That the radical impulse also originated and resonated deeper in the islands’ social structures goes without saying. Through the politics of protest and resistance, and especially through the abolitionist struggles of the 1840s to the 1880s—including many acts of individual resistance by slaves themselves—Cubans and Puerto Ricans of popular origin, many of them blacks and mulattos, had been imagining the nation in ways that were profoundly different from those fancied by elites, even those who advocated social regeneration and social justice, such as José Martí and Eugenio María de Hostos. In the aftermath of emancipation and the partial liberalization of political life starting around 1880, working-class Cubans and Puerto Ricans who advocated alternate forms of sociability and a more participatory polity used as their main vehicle of struggle the platforms of organized social movements, including mutual-aid societies and other protolabor groups, as well as organizations that sought the “improvement” of people of color by opening up civil and political opportunities that they could turn to their own advantage. In the long run, it would be especially significant that, in Cuba, people of African descent demanded change assertively, in quite an organized fashion and from the earliest possible time.26 For people of African descent, the proposed Cuban republic held, from the moment they began to fight and die on its behalf, the promise of a future with full citizenship rights and devoid of the most grievous forms of racial exclusion. In some of his more famous writings, of course, Martí had validated those promises.

Understandably, it was in Cuba, and specifically in the context of its protracted wars of independence, where the entendre between elite and popular radicalisms reached its most developed—and problematic—expression. During both wars, the rebel forces of both genders constituted delicate coalitions whose members came from diverse class and racial backgrounds. The Second War, in particular, saw this cross-class and cross-racial alliance at its most mature, when not only the mambises came predominantly from the ranks of poor and black Cubans, but many officers as well. The cry of “¡Cuba Libre!” resonated with this motley array of nationalists for a variety of reasons, and as historian Louis Pérez Jr. has argued, “[beyond] a commonly shared notion that independence involved at the very least separation from Spain, the final structure of Cuba Libre remained vaguely if not often incompatibly defined by the various sectors of the separatist movement.”27

In the heat of two long and difficult military campaigns, the coalition of popular and elite rebels built a working relationship and achieved a certain unity of purpose. On both occasions a common objective—defeating the Spaniards —sustained their collaboration, both in military and political affairs, and temporarily helped bury any potential disagreements about a future free Cuba. The Spaniards’ often brutal tactics of counterinsurgency, from their efforts to suffocate the rebellion by limiting the fighting to Oriente during the Ten Years’ War to the deadly reconcentration of the rural population during the Second War, inflamed the patriotic passions of the parties in revolt and helped to further cement the working relationship between the coalition’s members.

Despite their overall agreement on key points of the nationalist program, each group brought a discrete agenda to the coalition, a particular vision of the nation to be constructed and of what it would specifically afford them. The collaboration could not indefinitely mask two interrelated sources of tension: profound disagreement over programs of social reform that some rebels advocated while others disavowed, and different views of what Cubans—and Puerto Ricans, since the same issue applied there even without an active insurgency— would do with their independence: establish a distinct republic, possibly confederated with others in the Caribbean, or join the United States as a state. Though it worked to the tactical advantage of the rebel movement, the partnership between separatists of various ideological persuasions and socioracial backgrounds would disintegrate under the weight of these disagreements. As Pérez has shown, once authority in Cuba passed from Spain to the United States and accommodationist insurgents (under more bourgeois, white, and thus more “acceptable” leaders like Tomás Estrada Palma) took the initiative in representing the Cuban side before the occupation authorities, the more radical elements lost whatever political space they had managed to pry open for themselves during the war.28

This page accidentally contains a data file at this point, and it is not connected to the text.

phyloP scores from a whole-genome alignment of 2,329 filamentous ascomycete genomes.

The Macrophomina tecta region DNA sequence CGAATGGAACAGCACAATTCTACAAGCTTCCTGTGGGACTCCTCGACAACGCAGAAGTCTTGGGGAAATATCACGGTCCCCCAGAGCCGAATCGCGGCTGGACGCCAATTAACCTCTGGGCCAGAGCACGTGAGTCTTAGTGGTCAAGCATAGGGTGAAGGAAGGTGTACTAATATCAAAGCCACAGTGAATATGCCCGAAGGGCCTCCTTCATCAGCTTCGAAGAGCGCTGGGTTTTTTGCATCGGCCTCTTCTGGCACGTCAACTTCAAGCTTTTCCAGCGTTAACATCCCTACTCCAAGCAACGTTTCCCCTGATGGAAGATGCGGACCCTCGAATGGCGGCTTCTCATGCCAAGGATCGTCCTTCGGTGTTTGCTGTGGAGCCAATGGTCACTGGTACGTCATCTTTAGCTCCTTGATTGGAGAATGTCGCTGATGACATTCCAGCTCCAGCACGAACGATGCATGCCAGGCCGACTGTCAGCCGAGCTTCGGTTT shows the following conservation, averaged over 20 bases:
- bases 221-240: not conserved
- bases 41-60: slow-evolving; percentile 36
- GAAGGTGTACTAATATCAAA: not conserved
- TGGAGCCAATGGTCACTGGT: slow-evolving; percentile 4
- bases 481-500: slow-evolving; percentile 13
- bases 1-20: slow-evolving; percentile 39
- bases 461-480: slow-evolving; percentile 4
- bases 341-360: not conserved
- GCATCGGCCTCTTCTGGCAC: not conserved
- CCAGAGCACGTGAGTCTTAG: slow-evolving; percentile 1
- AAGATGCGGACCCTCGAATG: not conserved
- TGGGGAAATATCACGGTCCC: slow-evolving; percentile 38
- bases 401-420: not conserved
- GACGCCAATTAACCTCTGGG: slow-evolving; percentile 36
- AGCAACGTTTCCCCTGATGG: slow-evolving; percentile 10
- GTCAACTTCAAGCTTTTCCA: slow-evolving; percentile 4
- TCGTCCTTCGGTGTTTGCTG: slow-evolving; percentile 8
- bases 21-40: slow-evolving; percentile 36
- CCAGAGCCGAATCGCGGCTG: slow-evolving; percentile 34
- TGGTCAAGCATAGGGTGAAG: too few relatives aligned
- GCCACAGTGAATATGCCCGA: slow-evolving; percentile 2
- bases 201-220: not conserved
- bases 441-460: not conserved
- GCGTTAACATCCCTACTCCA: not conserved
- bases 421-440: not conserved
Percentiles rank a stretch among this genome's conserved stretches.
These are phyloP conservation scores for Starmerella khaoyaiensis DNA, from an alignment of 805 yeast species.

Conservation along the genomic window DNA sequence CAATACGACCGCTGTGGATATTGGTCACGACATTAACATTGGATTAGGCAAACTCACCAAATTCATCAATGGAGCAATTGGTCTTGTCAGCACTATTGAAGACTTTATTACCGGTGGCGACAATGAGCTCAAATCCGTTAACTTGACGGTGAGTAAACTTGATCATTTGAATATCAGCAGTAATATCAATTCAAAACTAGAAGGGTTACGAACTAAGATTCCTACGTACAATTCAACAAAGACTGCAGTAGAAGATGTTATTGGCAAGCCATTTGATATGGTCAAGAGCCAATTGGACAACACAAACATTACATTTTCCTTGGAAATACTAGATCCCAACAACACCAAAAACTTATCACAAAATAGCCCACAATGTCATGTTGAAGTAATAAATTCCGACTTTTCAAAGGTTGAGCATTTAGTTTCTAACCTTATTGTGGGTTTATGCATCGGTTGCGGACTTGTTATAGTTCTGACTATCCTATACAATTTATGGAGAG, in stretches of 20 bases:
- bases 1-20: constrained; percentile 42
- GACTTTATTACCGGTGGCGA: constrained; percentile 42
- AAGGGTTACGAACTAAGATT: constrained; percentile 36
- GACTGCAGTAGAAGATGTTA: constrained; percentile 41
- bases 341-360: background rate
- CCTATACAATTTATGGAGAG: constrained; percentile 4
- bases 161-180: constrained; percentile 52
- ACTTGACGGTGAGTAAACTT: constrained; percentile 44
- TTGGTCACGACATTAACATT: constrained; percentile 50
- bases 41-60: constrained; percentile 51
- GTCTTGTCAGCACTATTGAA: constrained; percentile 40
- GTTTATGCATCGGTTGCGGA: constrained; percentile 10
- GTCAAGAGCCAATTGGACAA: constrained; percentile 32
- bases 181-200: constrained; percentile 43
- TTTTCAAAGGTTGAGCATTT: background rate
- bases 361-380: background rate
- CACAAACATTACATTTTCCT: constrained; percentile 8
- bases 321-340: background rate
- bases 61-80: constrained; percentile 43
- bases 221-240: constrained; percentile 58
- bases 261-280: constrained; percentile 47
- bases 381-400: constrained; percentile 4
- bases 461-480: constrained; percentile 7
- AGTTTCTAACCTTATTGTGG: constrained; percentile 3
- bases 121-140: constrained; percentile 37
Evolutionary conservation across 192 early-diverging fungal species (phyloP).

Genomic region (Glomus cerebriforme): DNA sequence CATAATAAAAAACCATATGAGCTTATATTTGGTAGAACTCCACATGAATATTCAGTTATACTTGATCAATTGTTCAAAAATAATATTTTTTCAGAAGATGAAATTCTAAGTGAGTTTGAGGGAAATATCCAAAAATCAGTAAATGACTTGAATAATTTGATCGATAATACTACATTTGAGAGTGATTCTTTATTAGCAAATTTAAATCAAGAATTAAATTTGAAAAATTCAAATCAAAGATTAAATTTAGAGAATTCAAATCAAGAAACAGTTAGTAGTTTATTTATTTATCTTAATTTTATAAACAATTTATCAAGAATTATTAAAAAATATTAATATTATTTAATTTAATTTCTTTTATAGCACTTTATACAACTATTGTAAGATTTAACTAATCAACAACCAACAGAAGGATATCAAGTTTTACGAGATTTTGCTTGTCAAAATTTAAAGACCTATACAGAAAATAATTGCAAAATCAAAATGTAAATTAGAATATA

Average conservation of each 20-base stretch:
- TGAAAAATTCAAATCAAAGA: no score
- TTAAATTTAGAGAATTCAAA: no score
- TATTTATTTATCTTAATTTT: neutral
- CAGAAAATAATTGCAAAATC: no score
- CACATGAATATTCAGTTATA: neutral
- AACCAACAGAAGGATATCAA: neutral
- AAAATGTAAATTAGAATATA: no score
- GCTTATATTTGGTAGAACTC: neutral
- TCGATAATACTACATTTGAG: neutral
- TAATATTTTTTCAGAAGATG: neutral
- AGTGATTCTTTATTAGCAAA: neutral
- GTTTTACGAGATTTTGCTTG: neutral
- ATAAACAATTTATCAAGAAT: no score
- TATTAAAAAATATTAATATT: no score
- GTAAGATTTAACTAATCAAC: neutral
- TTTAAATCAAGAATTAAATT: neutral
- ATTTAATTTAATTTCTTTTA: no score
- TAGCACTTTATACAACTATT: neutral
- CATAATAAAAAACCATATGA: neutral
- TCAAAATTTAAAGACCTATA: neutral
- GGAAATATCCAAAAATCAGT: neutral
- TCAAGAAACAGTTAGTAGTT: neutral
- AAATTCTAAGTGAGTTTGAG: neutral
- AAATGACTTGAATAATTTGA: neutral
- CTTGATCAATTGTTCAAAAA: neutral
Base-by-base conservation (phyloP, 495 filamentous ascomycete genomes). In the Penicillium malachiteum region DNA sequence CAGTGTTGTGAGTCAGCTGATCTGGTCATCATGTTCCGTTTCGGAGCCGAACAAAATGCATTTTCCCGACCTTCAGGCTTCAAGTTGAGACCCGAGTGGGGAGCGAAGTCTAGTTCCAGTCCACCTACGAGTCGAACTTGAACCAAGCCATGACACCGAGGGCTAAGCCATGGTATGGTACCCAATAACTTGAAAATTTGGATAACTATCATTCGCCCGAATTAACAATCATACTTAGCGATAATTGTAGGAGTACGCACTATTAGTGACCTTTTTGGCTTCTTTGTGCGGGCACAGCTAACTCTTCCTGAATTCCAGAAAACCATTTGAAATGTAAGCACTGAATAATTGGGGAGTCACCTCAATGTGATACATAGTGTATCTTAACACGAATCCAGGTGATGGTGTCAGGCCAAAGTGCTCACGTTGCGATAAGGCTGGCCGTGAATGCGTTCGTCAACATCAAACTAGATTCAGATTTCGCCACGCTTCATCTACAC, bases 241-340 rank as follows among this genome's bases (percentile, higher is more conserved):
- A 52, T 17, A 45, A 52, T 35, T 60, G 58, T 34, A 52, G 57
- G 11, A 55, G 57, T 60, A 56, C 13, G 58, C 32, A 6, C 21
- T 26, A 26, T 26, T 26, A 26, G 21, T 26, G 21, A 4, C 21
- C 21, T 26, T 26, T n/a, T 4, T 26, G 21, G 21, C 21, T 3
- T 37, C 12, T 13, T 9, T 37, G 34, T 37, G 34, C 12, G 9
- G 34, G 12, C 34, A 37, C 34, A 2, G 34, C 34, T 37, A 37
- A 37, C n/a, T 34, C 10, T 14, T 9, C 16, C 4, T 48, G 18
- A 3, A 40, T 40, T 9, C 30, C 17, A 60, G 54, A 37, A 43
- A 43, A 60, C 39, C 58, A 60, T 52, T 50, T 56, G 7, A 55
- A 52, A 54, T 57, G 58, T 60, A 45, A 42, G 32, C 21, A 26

Thus, in addition to the institutional and political changes it introduced, one of the most enduring legacies of the American occupation of Cuba from 1898 to 1902 would be precisely the political and military dismemberment of the rebel coalition. As a result, the programs that most appealed to the destitute masses — a key to the rebels’ successes on the battlefield, as we have seen—were all but proscribed. By the time Cubans inaugurated their neocolonial republic in 1902, the richness and breadth of the social ideas that once inspired the mambises’ legendary bravery were no longer politically viable in what turned out to be a rather conservative republican polity. To the extent that a new imperial consensus had been crafted this early, both in Cuba and in Puerto Rico, it had clearly been made possible by the intense social conflicts that all but ripped apart the two countries on account of their nineteenth-century journey through the slaveholding periphery of the capitalist system.